Ian Earle looks towards Desiree Pulido while smoking a cigarette in the smoking area near Wilson Library neighboring Red Square on Tuesday, Oct. 15. // Photo by Alex Moreno
Changes are being made to the rules for smoking on campus, following a recommendation made by Western’s Central Health and Safety Committee (CHSC) for a more restrictive policy.
Western’s director of environmental health and CHSC member Sue Sullivan estimates that the committee’s plan will be ready for implementation fall of 2021.
The committee has led an ongoing discussion with Western President Sabah Randhawa and his cabinet on moving toward a smoke-free campus. A decision was made to restrict smoking on campus to designated smoking areas, Sullivan said.
Creating designated smoking areas was one of three options presented to Western students, faculty and staff in a survey conducted in January.
“We developed three policies for them to consider,” Sullivan said. “Status quo, completely banning it on campus and then sort of in the middle, where smoking would not be allowed on major walkways but only in designated areas.”
The survey found that 75% of those sampled were unsatisfied with the current smoking policy on campus and most of those who responded preferred changing the policy to include designated areas, Sullivan said.
The committee was given approval to move forward with the new policy, but no changes are planned until fall of 2021.
“The president and the president’s cabinet wanted to make sure there was adequate time to prepare the campus for this change,” said Paul Cocke, Western’s director of communications and marketing.
CHSC is in the process of recruiting members for the Smoke-Free Campus Committee (SFCC), explained Sullivan, who will be working on both committees. The SFCC’s purpose will be to create an implementation plan for the new policy. According to the committee’s charter, that will include choosing where to put the designated smoking areas, and developing an education plan for the policy.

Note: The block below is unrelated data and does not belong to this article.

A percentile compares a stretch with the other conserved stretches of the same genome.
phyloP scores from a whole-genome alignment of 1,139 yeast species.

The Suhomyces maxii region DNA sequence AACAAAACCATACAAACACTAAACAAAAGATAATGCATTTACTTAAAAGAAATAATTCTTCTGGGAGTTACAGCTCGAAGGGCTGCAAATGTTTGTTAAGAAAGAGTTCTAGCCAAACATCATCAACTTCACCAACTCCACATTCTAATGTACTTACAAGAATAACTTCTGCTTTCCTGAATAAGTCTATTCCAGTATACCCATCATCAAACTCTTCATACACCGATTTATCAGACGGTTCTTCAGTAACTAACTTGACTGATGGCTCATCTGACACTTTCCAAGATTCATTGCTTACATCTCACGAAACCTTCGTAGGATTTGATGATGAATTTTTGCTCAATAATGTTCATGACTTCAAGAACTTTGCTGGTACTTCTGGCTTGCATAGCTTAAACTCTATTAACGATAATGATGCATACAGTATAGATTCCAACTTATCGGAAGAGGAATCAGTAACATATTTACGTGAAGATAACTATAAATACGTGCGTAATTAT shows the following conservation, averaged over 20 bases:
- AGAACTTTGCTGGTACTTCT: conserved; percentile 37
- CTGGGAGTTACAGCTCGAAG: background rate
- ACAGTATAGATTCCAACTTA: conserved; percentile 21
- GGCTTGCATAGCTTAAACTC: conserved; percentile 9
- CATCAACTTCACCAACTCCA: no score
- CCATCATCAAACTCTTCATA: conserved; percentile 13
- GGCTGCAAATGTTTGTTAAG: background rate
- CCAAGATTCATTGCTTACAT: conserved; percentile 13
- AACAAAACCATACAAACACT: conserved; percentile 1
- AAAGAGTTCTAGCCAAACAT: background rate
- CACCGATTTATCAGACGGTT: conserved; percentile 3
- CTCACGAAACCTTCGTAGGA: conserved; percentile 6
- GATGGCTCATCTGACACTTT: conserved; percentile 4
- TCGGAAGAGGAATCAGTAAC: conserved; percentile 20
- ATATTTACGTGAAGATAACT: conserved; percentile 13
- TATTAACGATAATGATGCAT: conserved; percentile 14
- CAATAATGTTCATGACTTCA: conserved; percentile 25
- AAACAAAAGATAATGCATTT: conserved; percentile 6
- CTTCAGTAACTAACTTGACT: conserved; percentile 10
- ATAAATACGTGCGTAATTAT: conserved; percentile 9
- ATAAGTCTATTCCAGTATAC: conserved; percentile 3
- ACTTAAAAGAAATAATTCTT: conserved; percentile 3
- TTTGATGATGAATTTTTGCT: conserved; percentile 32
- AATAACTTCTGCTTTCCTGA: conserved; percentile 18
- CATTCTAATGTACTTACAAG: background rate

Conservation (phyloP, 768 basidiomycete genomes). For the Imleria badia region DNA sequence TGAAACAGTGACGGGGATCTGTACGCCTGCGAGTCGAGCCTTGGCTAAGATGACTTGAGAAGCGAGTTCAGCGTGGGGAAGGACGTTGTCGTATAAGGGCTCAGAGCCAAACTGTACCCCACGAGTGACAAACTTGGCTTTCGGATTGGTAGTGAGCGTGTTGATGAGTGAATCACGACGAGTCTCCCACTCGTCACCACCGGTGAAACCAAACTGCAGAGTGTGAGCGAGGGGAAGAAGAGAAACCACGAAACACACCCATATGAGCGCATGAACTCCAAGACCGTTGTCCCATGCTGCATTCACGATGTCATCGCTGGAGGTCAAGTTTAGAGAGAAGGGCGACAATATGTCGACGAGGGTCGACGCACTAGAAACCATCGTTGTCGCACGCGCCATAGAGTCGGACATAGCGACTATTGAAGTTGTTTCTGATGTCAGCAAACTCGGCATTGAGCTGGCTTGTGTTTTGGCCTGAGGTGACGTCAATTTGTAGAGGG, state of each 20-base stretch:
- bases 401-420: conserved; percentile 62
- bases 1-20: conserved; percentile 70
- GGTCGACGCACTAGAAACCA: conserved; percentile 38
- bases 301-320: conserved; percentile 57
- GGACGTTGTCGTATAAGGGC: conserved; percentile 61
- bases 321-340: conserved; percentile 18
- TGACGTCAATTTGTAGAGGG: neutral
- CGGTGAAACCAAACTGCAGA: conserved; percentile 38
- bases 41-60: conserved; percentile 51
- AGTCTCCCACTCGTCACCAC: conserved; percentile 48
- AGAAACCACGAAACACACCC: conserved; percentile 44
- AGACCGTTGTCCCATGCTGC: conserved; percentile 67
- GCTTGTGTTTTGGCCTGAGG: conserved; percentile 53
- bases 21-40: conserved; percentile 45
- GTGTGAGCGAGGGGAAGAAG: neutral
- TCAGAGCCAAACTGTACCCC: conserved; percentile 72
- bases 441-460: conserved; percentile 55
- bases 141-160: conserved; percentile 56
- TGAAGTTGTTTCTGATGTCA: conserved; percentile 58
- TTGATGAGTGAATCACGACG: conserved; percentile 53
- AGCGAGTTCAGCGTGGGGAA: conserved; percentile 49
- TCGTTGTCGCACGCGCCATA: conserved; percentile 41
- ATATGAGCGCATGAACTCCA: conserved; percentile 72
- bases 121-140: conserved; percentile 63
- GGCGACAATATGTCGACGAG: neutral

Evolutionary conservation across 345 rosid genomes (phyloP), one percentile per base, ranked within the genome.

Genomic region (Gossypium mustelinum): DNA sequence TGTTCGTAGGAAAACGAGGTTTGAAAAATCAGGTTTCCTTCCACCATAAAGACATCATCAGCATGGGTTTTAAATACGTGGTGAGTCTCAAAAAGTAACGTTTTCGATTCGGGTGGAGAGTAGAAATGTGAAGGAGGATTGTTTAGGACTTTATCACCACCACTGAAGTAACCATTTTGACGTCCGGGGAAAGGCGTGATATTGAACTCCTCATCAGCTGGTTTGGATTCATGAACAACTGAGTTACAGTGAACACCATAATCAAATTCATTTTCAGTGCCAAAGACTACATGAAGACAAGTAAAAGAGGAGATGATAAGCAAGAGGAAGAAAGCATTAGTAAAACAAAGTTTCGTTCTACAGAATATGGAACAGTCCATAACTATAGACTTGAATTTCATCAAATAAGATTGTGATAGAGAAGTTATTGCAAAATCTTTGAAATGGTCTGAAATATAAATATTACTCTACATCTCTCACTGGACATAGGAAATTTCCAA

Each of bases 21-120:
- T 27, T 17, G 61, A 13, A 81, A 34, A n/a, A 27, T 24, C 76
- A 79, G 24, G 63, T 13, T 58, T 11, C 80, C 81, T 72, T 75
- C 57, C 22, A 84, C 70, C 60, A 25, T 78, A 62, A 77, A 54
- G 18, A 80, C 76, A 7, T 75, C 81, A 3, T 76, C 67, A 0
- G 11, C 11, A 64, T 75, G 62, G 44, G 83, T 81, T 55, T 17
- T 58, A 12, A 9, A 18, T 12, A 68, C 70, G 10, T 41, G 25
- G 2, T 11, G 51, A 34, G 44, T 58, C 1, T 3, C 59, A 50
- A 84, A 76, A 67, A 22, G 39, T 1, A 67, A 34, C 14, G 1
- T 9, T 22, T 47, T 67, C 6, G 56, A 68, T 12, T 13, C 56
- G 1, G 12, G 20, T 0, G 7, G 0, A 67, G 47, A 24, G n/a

The committee will also look at what other schools are doing to restrict smoking on campus while still being inclusive to the needs of students and staff who smoke.
“This two-year process is not unlike what our peers have done,” Sullivan said. “They are mindful of taking the time to develop something that is of substance and mindful of our community while engaging in shared governance.”
The committee prioritizes taking time to educate everyone on campus on how and why the policy is changing in the hope that it will actually be followed.
“I feel like people will still continue to smoke wherever they want,” said Ethan Horan, a second-year student at Western. Horan, who is a smoker himself, was unaware of what the current smoking policy is on campus, and feels that it will be difficult to get students who smoke to follow the new policy.
Cocke said he believes the plan for changing the policy will work for the campus community.
“I think this middle ground, allowing smokers to have a place but also providing education and resources on how to lead a healthier life will work well,” Cocke said.
The new policy will also apply to vaping and the use of electronic cigarettes.
The committee wants to use this as an opportunity to create a positive impact for the health of everyone on campus.
“We have this significant population that we can potentially influence [to practice] more healthy behaviors,” Sullivan said.
The plan for changing the policy is early in development, but Cocke said information will be shared on campus as it becomes available.
“As soon as we get something concretely to start reporting out, then we can start providing information,” Cocke said.